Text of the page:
Ag Industry Receives 2 Hits

As you all know, our federal government has been on a shutdown since October 1st. This happened because members of Congress could not come to a budget agreement. The shutdown has forced about 800,000 federal employees off the job. So what impact does the government shutdown have on the agriculture industry?

Farmers are currently unable to access vital agriculture reports to make critical marketing decisions. The National Agriculture Statistics Service has stopped putting out new reports. These reports include information about supply and demand, prices, and exports. These reports are also used to set prices at the Chicago Mercantile Exchange. Feeder cattle are currently at a record high. According to the CME, live cattle and feeder cattle futures could be impacted. All website with past information have been taken down due to this government shutdown. Farmers are not able to track cattle auction prices as well. However, some USDA duties will continue through this shutdown such as meat and poultry inspections.

Since the United States Department of Agriculture is not operating, neither are local farm service agencies. This means farmers can not apply for loans, sign up for different governmental programs, or receive government checks from programs that are already enrolled in.

This shutdown occurred just at the same time our current farm bill expired. The combination of the two events will have short and long term impacts. This bill does a number of things including managing food stamps and regulating crop insurance. Many farm bill programs are funded through the whole year so the first major effects will take place at the beginning of 2014. Also, the farm bill expiration caused funding to expire for a few different conservation programs such as the Conservation Reserve Program and the Grassland Reserve Program.

The effects of the government shutdown will be different for each person and business involved in the agriculture industry. It is unclear how long this shutdown will continue. How long do you think this shutdown will continue? How is this government shutdown affecting you and your family?

The Drought Returns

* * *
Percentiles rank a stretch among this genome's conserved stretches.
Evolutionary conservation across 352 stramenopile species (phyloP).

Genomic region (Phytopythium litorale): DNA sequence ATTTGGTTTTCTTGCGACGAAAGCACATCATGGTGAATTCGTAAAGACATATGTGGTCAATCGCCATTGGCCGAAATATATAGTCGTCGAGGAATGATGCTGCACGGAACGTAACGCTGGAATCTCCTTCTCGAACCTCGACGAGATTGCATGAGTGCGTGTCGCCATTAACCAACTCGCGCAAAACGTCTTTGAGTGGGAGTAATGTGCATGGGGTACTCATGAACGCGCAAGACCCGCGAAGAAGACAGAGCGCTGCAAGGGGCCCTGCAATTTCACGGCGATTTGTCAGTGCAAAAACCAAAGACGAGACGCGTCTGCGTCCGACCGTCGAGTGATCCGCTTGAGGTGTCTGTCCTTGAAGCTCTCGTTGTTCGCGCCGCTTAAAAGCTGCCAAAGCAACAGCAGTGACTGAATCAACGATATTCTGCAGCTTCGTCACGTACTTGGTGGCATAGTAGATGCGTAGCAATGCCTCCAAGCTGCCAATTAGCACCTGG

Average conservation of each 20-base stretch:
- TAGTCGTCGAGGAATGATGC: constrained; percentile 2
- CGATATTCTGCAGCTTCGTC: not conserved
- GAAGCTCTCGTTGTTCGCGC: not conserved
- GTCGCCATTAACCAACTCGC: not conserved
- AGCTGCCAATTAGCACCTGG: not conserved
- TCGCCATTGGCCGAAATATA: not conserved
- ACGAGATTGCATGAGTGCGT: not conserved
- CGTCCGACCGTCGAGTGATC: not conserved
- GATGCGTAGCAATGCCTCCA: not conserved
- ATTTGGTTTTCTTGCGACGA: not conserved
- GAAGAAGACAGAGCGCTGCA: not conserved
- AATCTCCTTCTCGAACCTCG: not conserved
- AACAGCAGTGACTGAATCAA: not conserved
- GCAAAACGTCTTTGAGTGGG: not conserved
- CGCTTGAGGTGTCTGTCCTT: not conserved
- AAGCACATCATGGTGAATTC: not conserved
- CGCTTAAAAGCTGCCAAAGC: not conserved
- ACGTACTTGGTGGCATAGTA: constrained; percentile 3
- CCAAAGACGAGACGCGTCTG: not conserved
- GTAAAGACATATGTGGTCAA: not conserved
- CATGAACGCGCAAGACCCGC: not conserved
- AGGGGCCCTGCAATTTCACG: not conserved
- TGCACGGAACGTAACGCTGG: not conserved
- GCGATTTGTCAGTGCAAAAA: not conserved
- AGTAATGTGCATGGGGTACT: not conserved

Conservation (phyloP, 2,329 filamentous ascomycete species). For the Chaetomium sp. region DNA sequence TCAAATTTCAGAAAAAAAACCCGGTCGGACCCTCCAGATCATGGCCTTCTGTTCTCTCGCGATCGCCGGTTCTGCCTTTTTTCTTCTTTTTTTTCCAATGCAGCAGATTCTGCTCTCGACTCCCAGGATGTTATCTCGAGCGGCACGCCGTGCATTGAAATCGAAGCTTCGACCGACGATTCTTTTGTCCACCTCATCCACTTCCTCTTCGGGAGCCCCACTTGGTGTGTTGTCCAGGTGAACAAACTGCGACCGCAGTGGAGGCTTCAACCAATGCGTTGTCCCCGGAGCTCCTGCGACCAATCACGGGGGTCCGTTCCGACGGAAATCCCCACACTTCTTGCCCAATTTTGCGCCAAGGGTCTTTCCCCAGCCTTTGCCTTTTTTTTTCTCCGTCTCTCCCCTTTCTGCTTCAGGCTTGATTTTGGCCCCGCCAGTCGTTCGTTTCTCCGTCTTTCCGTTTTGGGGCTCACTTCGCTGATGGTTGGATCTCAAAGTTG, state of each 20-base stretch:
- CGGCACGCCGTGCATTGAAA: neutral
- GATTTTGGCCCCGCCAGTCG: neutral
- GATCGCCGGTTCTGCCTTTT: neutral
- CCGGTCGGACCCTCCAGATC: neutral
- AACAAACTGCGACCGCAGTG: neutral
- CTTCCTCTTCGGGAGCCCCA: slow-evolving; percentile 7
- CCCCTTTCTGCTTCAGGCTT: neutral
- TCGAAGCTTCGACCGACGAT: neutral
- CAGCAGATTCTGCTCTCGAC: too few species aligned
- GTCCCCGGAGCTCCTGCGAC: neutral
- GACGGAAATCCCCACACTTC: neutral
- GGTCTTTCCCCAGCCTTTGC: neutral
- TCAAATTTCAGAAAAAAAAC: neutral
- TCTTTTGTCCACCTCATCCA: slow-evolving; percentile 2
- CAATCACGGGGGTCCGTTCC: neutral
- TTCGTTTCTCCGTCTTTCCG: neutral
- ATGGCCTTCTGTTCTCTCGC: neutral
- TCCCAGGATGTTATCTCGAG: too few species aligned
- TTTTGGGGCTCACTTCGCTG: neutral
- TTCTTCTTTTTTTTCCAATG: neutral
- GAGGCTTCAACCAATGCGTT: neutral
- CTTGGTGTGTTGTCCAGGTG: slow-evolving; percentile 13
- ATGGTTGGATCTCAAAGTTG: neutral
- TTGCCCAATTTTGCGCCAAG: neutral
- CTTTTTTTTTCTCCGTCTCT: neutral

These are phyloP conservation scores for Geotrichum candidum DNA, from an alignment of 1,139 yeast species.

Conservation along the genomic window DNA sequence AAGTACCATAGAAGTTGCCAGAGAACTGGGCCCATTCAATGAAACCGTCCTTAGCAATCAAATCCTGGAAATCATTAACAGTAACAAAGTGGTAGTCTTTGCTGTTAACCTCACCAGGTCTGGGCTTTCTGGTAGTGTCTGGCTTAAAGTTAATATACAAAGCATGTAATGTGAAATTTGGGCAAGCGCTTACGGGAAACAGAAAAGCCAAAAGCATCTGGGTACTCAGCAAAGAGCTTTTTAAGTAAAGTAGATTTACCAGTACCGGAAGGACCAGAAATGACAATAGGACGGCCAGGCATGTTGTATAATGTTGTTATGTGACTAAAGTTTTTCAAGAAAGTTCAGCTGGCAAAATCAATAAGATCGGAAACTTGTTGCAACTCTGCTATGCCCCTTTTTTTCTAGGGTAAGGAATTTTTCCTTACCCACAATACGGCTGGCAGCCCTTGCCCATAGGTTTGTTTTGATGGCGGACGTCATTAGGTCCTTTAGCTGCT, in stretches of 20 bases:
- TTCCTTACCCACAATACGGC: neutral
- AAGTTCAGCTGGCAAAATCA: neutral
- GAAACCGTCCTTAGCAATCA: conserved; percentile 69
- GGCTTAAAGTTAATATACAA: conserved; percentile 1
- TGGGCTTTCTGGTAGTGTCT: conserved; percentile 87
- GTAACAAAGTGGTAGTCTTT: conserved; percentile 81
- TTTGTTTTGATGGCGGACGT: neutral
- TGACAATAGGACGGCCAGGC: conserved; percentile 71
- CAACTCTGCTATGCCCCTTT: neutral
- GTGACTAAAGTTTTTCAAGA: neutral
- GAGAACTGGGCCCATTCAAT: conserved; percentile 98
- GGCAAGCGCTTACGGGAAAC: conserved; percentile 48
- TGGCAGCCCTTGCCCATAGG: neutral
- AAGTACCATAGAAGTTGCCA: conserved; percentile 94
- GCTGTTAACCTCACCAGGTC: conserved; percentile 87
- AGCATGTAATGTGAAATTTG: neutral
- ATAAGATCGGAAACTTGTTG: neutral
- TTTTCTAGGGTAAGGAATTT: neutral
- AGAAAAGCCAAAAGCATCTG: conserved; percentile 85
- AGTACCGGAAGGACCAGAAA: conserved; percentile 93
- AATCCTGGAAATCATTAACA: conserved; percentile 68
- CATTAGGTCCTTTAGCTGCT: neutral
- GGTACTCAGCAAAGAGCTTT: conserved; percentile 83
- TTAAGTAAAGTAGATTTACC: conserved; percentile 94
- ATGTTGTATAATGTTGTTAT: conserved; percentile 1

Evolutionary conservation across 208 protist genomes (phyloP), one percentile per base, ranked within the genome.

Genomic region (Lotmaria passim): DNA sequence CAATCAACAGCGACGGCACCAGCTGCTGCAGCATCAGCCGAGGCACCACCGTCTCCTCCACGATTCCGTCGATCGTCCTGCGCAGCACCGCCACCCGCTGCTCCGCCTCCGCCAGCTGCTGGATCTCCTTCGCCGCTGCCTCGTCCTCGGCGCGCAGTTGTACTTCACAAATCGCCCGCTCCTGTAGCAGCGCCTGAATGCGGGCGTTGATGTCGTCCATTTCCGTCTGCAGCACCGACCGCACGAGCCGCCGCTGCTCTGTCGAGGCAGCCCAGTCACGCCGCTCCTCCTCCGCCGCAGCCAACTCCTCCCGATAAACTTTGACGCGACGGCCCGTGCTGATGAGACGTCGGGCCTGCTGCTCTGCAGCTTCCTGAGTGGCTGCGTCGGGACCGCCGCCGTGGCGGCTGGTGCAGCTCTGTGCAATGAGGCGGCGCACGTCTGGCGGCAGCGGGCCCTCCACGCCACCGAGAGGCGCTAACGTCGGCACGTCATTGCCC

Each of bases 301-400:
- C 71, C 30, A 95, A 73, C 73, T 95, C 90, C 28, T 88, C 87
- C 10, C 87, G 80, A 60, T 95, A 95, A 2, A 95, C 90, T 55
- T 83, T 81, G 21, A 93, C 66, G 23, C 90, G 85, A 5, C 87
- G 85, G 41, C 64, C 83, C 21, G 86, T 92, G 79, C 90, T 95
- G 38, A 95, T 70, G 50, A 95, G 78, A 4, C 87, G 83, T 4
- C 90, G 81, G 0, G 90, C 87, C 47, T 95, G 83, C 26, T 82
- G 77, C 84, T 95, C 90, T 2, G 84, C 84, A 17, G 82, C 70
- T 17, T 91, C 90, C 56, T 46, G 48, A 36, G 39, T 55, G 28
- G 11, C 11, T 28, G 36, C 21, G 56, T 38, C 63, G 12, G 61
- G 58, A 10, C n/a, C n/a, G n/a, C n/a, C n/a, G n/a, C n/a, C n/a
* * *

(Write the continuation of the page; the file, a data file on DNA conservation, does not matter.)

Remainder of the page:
Despite the record amount of rainfall Missouri has experienced this past spring, the recent heat and lack of precipitation has the area in a drought.  According to the United States Department of Agriculture, Iowa, Illinois, and Missouri are currently in a “flash drought.”  A flash drought is defined by high temperatures, cloudy days, low humidity, and high evapotranspiration rates along with lack of rainfall. This all coincides poorly with the stages of corn and soybeans.  Driving around it is obvious that these crops are nearing physiological maturity and this correlates with grain fill.  Lack of moisture at this crucial time simply means yield will be reduced.  This is ironic because of the growing conditions we had this spring which led farmers and speculators to foresee a record yields.  However, currently producers are becoming uneasy with the recent environmental factors and the current market prices.  Farmers don’t see the record yields that the speculators do and therefor believe that prices should be higher.  It is early to tell what yields will actually be, but some early reports are leaving some people optimistic.  I have heard of yields that range from 70 to 189 bushels per acre.  Not only is this a concern, but a lot of acres in Iowa didn’t get planted because of the rain.  This leads us back to the current flash drought and the effects it leaves on the acres were planted before the rains and had good growing conditions.  I find this interesting because we had an excess rainfall which led us to recoup moisture lost in the 2012 growing season. Flash forward to now and we are experiencing a lack of moisture when we really need it and what is funny is that this all happened in one growing season.   I am curious to see how the markets follow the yields as they come in this harvest season.  Do any of you have a prediction? Will the markets be volatile?

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